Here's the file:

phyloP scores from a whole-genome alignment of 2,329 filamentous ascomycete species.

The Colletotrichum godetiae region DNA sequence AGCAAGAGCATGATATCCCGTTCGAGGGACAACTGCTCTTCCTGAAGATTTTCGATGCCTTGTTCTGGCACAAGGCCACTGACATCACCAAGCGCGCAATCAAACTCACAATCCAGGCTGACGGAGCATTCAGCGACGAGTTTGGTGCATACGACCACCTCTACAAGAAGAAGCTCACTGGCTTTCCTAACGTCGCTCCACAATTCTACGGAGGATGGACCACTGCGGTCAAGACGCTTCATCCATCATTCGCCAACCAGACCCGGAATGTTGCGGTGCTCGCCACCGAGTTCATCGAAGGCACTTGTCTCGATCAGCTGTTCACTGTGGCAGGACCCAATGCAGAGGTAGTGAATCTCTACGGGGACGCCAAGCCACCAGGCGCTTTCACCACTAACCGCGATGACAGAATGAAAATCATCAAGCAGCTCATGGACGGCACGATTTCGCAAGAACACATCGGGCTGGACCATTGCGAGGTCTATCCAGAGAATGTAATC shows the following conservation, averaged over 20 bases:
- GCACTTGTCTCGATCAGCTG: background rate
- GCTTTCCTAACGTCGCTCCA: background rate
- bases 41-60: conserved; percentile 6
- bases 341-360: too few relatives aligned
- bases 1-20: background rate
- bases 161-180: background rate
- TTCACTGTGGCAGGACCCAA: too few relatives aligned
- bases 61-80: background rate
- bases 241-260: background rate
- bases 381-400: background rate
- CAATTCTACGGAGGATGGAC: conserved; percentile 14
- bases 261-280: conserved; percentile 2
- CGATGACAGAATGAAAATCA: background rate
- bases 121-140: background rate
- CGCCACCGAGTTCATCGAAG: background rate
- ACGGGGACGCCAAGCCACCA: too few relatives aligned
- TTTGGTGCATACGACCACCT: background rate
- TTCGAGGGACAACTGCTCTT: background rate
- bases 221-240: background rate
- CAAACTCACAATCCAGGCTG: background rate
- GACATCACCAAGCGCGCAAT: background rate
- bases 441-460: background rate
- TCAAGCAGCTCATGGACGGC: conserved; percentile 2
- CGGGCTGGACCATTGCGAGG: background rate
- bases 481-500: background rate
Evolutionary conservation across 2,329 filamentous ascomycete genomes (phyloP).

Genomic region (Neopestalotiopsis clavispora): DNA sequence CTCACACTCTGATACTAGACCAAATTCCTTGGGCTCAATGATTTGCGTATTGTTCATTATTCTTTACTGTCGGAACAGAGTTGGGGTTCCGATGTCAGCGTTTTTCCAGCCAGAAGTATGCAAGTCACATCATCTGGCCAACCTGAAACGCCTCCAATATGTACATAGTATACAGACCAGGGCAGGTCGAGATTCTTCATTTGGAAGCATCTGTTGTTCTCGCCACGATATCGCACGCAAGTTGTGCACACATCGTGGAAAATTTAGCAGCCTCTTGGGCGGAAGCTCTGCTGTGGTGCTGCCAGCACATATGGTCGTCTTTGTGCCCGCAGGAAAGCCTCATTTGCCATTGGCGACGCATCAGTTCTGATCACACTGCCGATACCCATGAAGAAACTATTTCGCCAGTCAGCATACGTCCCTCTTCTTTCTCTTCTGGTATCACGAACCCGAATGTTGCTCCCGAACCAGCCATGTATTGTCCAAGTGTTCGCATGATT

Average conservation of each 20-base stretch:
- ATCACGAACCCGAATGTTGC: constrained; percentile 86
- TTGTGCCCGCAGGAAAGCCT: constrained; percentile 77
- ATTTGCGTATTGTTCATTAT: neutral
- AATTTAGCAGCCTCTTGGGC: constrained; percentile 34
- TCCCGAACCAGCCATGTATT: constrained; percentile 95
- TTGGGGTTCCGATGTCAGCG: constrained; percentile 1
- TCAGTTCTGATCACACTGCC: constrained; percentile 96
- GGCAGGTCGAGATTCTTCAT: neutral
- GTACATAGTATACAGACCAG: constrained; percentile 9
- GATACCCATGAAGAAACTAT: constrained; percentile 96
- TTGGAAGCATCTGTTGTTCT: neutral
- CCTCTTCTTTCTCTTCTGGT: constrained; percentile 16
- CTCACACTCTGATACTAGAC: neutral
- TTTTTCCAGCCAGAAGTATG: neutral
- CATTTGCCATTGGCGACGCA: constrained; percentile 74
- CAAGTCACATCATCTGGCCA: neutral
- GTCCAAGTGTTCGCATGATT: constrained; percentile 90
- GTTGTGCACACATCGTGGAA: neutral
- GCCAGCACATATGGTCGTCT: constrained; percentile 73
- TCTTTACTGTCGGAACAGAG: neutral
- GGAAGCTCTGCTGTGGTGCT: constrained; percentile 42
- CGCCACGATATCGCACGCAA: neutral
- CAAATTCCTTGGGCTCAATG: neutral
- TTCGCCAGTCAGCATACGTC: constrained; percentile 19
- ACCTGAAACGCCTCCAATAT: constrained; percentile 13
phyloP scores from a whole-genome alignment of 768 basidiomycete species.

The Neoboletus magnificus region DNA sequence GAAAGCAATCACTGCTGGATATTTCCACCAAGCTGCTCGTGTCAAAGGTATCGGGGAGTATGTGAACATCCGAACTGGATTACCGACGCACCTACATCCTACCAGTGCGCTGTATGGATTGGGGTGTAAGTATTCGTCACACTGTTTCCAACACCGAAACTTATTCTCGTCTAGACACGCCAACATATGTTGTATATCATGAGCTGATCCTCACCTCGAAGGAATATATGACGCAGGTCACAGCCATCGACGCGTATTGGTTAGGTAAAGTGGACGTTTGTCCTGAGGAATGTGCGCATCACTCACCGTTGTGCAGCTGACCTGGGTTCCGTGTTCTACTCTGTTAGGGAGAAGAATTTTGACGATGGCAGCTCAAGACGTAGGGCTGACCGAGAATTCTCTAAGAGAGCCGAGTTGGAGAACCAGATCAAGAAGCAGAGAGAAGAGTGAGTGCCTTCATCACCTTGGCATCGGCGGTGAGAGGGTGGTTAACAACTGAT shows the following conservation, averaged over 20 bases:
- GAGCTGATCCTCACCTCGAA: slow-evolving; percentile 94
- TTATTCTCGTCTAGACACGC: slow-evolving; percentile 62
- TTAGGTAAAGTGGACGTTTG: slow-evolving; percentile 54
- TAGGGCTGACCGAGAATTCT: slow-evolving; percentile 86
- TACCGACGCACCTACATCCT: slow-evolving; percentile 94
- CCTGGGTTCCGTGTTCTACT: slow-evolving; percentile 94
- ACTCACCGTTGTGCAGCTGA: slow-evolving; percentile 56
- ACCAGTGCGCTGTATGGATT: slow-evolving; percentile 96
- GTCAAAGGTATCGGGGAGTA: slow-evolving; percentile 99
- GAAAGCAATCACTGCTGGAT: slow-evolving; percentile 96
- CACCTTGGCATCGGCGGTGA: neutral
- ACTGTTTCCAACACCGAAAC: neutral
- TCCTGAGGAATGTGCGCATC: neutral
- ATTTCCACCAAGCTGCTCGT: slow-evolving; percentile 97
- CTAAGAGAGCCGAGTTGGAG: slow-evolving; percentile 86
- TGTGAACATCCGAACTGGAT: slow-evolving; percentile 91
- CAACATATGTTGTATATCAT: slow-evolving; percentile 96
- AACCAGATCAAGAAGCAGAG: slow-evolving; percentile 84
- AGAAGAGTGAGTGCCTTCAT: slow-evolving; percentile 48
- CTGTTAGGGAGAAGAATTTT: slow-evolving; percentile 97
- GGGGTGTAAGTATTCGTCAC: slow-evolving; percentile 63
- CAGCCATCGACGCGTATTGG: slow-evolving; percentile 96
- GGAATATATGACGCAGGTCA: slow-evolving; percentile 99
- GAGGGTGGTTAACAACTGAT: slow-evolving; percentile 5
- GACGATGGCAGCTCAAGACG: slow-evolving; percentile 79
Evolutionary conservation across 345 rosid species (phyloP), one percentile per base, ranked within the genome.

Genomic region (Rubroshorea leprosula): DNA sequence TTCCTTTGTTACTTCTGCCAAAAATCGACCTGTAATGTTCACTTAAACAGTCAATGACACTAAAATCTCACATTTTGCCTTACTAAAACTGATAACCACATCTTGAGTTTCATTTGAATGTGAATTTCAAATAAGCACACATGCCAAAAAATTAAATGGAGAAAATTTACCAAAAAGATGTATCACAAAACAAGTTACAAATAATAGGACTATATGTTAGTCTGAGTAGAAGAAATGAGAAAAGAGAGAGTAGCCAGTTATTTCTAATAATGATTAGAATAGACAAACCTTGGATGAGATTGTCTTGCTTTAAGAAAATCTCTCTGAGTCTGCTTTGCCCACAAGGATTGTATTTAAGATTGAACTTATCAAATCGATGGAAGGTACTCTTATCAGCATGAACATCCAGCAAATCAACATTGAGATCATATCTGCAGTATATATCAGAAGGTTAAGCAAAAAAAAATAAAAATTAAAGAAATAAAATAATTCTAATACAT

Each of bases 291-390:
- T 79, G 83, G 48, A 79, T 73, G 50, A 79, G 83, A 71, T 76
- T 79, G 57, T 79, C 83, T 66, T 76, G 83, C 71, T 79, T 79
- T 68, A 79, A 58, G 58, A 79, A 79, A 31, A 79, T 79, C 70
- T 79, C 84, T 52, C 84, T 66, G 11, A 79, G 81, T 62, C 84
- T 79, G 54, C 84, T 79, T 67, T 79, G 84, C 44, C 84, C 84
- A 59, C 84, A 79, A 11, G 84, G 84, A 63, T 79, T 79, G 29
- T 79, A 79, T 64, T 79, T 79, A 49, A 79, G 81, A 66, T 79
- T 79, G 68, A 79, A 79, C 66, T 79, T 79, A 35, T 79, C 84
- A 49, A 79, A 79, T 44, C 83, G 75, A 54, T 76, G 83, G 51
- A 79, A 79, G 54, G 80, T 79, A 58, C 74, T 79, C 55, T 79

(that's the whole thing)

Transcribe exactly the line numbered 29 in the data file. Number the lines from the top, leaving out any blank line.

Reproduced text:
Genomic region (Neopestalotiopsis clavispora): DNA sequence CTCACACTCTGATACTAGACCAAATTCCTTGGGCTCAATGATTTGCGTATTGTTCATTATTCTTTACTGTCGGAACAGAGTTGGGGTTCCGATGTCAGCGTTTTTCCAGCCAGAAGTATGCAAGTCACATCATCTGGCCAACCTGAAACGCCTCCAATATGTACATAGTATACAGACCAGGGCAGGTCGAGATTCTTCATTTGGAAGCATCTGTTGTTCTCGCCACGATATCGCACGCAAGTTGTGCACACATCGTGGAAAATTTAGCAGCCTCTTGGGCGGAAGCTCTGCTGTGGTGCTGCCAGCACATATGGTCGTCTTTGTGCCCGCAGGAAAGCCTCATTTGCCATTGGCGACGCATCAGTTCTGATCACACTGCCGATACCCATGAAGAAACTATTTCGCCAGTCAGCATACGTCCCTCTTCTTTCTCTTCTGGTATCACGAACCCGAATGTTGCTCCCGAACCAGCCATGTATTGTCCAAGTGTTCGCATGATT